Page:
Special forces searching an area after a shooting in Hanau near Frankfurt, Germany, February 20, 2020
Shootings at two hookah bars in the German city of Hanau and nearby Kesselstadt have resulted in multiple casualties. Police believe the attacks are related and have detained one suspect.

German media reported that the first incident happened at Kurt-Schumacher-Platz in central Hanau. It was followed by the shooting in Kesselstadt, which apparently involved shots fired at another hookah bar from a moving car shortly afterward.

The two incidents are being treated as related.

A third shooting, in the Lamboy district, has been reported by local TV channel Hessischer Rundfunk, but remains unconfirmed as of yet.

Hanau is a city of about 100,000 residents, located just east of Frankfurt on the Mein, in the German state of Hesse.

Comment: Chancellor Merkel had this to say about it:
"There are many indications at the moment that the perpetrator acted on right-wing extremist, racist motives, out of hatred towards people of other origins, religion or appearance. Racism is poison, hatred is poison and this poison exists in society and it is to blame for too many crimes."
See also:

Arrow Up

Death toll surpasses 2,000 in China coronavirus outbreak, with over 75,000 confirmed cases globally

woman wearing mask
© Reuters / Aly Song
A woman wearing a face mask and raincoat sits in the Shanghai Hongqiao Railway Station on the last day of the Spring Festival travel rush, as China is hit by an outbreak of the novel coronavirus.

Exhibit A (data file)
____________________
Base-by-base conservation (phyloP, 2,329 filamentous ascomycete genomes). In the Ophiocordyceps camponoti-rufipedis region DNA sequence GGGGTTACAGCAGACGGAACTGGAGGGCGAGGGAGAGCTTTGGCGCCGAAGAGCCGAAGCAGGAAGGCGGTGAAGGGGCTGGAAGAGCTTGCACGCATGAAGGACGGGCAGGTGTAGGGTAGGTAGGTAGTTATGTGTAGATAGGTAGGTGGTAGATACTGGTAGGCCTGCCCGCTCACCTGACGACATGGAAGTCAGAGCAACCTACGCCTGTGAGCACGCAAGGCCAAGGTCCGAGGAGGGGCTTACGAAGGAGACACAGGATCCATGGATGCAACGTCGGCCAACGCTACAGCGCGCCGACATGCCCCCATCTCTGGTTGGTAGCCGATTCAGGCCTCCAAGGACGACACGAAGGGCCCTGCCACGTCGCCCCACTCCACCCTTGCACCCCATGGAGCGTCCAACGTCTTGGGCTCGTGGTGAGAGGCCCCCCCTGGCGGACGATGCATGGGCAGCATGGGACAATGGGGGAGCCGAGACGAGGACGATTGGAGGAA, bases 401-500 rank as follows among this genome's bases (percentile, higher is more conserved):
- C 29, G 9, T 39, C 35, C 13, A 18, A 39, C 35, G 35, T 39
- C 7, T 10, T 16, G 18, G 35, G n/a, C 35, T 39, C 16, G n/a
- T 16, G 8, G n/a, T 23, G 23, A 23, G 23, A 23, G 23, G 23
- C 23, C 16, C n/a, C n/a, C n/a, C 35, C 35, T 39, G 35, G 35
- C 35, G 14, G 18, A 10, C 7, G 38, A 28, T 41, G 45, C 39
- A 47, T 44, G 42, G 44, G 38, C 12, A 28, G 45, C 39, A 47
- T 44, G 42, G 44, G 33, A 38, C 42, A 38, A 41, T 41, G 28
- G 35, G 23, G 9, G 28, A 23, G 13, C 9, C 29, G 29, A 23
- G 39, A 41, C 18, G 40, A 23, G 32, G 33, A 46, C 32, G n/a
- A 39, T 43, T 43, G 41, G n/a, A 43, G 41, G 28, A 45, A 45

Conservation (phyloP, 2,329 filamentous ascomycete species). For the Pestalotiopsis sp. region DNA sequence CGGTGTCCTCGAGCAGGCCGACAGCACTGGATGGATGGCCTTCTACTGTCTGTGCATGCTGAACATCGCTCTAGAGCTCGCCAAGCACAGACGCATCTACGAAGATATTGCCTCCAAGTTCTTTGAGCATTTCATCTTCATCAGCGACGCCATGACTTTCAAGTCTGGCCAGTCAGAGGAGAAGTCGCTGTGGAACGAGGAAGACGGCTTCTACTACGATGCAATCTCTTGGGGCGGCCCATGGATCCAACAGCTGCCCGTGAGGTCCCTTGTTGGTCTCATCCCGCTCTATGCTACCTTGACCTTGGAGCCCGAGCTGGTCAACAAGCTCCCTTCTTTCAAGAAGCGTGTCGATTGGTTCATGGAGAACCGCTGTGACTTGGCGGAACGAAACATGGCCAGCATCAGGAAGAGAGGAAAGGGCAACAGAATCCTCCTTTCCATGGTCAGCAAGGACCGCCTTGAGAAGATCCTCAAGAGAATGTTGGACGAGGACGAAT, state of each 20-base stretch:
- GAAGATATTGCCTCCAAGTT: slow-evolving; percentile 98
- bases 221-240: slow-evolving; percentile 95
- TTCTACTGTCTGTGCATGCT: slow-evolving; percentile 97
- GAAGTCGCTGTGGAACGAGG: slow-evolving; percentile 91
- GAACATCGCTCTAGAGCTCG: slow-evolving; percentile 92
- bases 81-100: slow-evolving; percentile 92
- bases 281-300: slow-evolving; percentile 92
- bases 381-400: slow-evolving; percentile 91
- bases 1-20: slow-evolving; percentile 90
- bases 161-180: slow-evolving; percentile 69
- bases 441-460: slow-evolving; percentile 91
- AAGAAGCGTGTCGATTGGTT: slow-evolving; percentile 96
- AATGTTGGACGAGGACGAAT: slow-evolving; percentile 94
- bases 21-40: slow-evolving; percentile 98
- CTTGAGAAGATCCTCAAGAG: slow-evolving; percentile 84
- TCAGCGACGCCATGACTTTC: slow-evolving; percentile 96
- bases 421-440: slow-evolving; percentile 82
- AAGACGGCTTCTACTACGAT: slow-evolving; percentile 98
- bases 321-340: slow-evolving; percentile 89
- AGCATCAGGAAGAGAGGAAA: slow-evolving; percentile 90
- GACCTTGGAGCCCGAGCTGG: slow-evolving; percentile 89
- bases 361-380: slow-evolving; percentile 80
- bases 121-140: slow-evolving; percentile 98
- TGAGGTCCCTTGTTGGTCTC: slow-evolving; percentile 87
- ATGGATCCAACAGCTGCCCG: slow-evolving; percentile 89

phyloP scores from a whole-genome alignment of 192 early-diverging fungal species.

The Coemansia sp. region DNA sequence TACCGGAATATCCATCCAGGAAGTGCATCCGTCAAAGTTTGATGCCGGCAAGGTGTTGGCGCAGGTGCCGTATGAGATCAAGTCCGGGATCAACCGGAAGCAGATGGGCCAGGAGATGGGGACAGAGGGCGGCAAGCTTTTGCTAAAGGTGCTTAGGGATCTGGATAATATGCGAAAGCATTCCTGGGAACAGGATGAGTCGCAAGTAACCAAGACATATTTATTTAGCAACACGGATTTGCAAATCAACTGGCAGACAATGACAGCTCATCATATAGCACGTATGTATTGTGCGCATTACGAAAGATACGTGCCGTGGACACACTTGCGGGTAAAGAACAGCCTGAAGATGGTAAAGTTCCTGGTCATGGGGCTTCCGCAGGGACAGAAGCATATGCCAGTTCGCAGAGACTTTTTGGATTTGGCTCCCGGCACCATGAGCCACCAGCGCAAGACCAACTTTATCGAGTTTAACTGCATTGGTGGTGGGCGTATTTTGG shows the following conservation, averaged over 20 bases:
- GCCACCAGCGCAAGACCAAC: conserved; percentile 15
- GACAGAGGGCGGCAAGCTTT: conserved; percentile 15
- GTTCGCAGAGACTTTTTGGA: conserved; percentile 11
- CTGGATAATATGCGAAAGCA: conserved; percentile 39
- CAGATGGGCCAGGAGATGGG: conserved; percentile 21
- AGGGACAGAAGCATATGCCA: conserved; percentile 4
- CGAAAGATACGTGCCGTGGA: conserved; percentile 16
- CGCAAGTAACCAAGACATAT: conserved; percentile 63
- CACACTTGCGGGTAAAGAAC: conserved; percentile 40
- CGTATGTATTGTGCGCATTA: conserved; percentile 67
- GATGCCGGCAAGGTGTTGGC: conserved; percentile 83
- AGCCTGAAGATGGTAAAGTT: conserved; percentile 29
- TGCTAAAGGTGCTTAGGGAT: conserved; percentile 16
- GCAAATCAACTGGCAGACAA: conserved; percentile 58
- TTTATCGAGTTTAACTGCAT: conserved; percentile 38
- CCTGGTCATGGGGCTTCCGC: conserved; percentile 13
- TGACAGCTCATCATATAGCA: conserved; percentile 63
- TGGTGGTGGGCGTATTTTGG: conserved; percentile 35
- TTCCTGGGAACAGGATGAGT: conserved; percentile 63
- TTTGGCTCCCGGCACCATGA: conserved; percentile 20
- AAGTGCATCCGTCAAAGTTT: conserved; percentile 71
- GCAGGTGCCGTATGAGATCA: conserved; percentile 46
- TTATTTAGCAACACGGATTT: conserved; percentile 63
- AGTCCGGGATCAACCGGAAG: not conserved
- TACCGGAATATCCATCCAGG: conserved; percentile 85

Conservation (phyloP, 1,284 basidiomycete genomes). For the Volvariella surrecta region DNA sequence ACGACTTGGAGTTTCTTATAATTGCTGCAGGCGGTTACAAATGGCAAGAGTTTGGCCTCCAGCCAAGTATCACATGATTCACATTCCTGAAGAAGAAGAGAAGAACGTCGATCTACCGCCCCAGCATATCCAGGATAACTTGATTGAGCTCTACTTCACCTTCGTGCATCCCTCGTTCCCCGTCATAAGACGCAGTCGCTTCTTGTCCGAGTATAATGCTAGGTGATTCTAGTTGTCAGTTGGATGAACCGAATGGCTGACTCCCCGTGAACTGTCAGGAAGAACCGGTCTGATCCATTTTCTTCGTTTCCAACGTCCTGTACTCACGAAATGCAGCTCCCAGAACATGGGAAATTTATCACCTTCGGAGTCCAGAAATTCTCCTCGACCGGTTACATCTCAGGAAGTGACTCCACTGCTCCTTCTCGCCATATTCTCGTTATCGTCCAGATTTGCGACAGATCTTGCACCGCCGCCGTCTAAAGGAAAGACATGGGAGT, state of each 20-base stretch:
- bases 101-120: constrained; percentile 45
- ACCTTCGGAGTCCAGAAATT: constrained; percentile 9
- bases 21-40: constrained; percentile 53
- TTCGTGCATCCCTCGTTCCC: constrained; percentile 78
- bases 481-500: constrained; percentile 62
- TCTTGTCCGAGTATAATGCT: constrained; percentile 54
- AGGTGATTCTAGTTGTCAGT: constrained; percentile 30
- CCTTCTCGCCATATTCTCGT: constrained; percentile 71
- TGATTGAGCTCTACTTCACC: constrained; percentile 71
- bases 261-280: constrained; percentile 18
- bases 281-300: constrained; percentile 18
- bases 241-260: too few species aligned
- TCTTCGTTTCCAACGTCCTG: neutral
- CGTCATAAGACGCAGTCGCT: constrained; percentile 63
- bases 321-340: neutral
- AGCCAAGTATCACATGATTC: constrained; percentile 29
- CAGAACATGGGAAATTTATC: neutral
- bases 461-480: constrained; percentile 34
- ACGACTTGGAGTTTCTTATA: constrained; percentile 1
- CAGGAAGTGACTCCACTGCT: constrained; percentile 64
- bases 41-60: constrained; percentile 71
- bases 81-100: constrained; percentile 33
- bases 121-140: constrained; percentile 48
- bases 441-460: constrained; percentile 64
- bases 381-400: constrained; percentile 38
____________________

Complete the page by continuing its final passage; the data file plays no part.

The viral outbreak gripping China has claimed over 2,000 lives - the vast majority in Hubei province, the epicenter of the illness - according to the latest official tally. More than 75,000 people have been infected to date.

Health officials in Hubei reported 132 new fatalities on Tuesday, a significant increase from the 93 confirmed the day prior. However even as the death and disease tolls continue to climb in China and elsewhere, over 13,000 patients have recovered from the contagion, including some 8,000 in Hubei.

While the two confirmed coronavirus patients in Russia, both Chinese citizens, have recovered and were recently discharged from the hospital, Moscow on Tuesday announced a travel ban on Chinese nationals looking to enter Russia for work, tourism or other private purposes. The restriction will come into force later this week.

Comment: A later report finds 2 passengers on the cruise have died from the illness:
An elderly couple aboard Diamond Princess cruise ship docked in Japan, where over 620 cases of coronavirus were confirmed, has succumbed to the illness. The fatalities come as Tokyo allows hundreds of passengers to return home.

Both passengers were in their 80s, according to public broadcaster NHK, and are the first on board the ship to die of the virus, which has spread to more than 75,000 people and killed over 2,100 worldwide since last December. So far, the majority of fatalities have involved elderly patients with preexisting conditions.
And in Iran, another 2 reported deaths:
Two Iranian patients infected with the new COVID-19 virus have died in a hospital in the holy Shi'ite city of Qom, the head of the city's University of Medical Sciences told the Mehr news agency on February 19.